is a regular guest on TV and radio shows and serves as a resource for
reporters writing stories about pediatric issues.

About
Zarbee’s

The
fastest-growing children’s cough and cold brand in the country,
Zarbee’s is the only cough syrup on the market that has been proven
safe and effective for children 12 months of age and older. Developed
by one of the country’s top pediatricians, Zarbee’s is made from
antioxidant-rich buckwheat honey, which clinical trials have shown to
be the safest and most effective treatment for relieving coughs in
children. Recommended by pediatricians nationwide, Zarbee’s Cough
Syrup is all natural and gluten free, contains no drugs, alcohol and
dyes, has no side effects and carries no risk of overdose. Zarbee’s
does not include Dextromethorphan (DM), the most common
over-the-counter treatment for coughs, which is not supported by the
American Academy of Pediatrics, has been banned for children ages 4
and younger and is being scrutinized by the FDA as ineffective and
potentially dangerous for children. Available at Walgreens, Walmart,
CVS, Rite Aid, Kmart, Kroger, Winn Dixie, Albertsons and Meijer
stores nationwide, Zarbee’s Cough Syrup sells for a suggested
retail price of $7.99 for a 4 fluid ounce bottle. For more
information, visit www.zarbees.com

Original All Natural Children’s Cough Syrup
The only cough and cold syrup on the market that is safe and effective for children 12 months of age and older
Contains antioxidant-rich blend of buckwheat honey, wildflower honey, and immune-system boosters zinc, vitamin C and natural flavors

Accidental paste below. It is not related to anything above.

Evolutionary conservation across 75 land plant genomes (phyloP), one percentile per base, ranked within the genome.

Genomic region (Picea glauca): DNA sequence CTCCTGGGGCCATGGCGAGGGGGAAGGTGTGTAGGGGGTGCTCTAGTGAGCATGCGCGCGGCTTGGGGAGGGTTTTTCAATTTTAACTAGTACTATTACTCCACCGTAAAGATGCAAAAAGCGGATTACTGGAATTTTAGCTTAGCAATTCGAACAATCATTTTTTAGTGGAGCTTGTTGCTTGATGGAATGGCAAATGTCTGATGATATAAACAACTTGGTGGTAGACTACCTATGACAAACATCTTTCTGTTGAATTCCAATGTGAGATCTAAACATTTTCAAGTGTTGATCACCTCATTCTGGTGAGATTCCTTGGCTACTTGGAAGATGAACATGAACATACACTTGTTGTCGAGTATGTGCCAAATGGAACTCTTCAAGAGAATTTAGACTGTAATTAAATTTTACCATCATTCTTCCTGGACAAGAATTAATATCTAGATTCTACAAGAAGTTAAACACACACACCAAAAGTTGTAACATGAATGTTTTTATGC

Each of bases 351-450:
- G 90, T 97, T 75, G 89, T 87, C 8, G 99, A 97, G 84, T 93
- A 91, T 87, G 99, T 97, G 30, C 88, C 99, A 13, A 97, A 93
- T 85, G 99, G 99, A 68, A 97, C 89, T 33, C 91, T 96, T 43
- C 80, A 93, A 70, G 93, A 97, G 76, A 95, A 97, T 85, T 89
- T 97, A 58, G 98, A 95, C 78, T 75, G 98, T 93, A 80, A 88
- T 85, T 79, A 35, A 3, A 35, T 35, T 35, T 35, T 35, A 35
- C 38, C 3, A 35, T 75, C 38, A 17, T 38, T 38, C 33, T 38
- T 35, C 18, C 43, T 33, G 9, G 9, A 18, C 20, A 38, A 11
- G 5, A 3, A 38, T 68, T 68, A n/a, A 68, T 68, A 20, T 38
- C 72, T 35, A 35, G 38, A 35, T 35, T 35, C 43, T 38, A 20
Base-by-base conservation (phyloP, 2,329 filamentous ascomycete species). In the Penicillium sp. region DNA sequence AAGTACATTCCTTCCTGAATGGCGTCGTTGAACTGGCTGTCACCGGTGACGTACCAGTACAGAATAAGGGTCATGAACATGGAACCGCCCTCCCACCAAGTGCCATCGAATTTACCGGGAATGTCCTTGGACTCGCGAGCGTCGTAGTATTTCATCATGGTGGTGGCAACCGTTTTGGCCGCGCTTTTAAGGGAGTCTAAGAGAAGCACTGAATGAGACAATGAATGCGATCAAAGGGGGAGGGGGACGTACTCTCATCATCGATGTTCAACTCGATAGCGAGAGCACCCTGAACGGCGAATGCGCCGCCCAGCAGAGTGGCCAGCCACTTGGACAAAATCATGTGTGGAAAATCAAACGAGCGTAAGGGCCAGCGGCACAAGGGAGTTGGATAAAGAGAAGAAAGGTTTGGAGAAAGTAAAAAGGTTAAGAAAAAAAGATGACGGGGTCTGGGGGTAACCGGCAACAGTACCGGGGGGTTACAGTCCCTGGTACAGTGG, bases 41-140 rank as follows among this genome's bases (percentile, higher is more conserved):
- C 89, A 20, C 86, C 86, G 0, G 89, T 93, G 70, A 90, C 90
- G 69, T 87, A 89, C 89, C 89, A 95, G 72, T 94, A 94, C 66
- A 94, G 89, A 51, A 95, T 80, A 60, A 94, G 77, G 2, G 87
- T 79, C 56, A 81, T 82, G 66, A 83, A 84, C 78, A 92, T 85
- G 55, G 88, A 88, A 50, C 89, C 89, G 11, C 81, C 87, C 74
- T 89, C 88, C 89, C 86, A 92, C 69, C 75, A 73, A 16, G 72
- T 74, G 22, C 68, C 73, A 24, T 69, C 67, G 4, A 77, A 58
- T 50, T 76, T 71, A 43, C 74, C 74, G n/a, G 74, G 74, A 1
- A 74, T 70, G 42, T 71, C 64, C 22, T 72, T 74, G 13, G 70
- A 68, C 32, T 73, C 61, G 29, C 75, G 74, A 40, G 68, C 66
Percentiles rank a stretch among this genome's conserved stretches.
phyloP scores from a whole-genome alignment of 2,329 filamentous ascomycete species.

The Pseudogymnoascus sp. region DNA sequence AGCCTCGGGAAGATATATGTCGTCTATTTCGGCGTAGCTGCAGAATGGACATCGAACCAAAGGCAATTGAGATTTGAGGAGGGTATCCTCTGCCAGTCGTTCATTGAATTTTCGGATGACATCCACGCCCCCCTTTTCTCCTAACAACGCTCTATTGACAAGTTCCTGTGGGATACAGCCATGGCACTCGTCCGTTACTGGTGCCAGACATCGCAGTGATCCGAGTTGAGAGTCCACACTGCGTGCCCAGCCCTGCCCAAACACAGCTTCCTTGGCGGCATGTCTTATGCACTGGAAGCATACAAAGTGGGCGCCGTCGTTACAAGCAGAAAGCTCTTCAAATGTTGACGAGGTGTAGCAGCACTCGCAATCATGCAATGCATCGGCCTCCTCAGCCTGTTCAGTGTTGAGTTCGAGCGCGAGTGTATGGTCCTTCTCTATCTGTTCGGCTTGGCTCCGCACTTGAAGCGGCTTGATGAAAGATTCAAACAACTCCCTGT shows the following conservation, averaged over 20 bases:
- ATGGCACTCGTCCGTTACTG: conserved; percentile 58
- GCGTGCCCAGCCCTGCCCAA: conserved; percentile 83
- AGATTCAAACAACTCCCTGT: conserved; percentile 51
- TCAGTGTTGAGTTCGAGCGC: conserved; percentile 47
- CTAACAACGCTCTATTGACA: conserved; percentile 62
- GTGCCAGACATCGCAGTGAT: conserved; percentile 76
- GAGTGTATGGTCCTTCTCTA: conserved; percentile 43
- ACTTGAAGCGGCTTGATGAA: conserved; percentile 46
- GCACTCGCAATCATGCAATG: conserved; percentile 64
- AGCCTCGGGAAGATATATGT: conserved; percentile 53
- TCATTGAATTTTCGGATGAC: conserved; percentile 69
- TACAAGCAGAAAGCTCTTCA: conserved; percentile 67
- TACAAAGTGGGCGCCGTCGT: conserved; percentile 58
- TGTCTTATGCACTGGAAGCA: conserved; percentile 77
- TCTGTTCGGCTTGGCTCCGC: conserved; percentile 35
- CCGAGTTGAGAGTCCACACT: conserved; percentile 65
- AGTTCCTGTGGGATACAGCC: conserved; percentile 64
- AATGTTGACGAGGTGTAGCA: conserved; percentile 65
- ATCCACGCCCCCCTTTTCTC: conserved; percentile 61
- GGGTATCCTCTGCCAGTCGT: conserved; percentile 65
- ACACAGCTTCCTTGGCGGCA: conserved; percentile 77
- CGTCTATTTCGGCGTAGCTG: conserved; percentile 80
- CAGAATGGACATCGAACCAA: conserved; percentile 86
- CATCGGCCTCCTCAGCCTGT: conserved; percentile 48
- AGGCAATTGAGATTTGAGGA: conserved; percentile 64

Available in grape and cherry flavors, flavors kids describe as “yummy” and “scrumbdidilyumptious.”
Sells nationwide for a suggested retail price of $7.99 for a 4 fluid ounce bottle
Zarbee’s Nighttime Cough and Sleep Drink
Helps soothe nighttime coughs and sore throats
First product for children 2 years and older to help provide relief from coughs and sore throats and promote healthy sleep
Contains 100% granulated honey, vitamin C, zinc gluconate, melatonin, natural grape and elderberry
Comes in a powder form that mixes with soothing warm water
Safe for children two years of age and older
Sells nationwide for a suggested retail price of $8.99 for six two-ounce doses
Available at Walgreens, Walmart, CVS, Rite Aid, Kmart, Kroger, Winn Dixie, Albertsons and Meijer stores nationwide
For more information, visit www.zarbees.com also check out ZarBee’s on Facebook.

This was not a paid post and honest/original opinions were used and they are my own. Thank you to the company and/or pr agency who supplied the product for review.

1 Comment

  1. Laura Lane
    November 2, 2012 / 7:22 pm

    A way to fight back!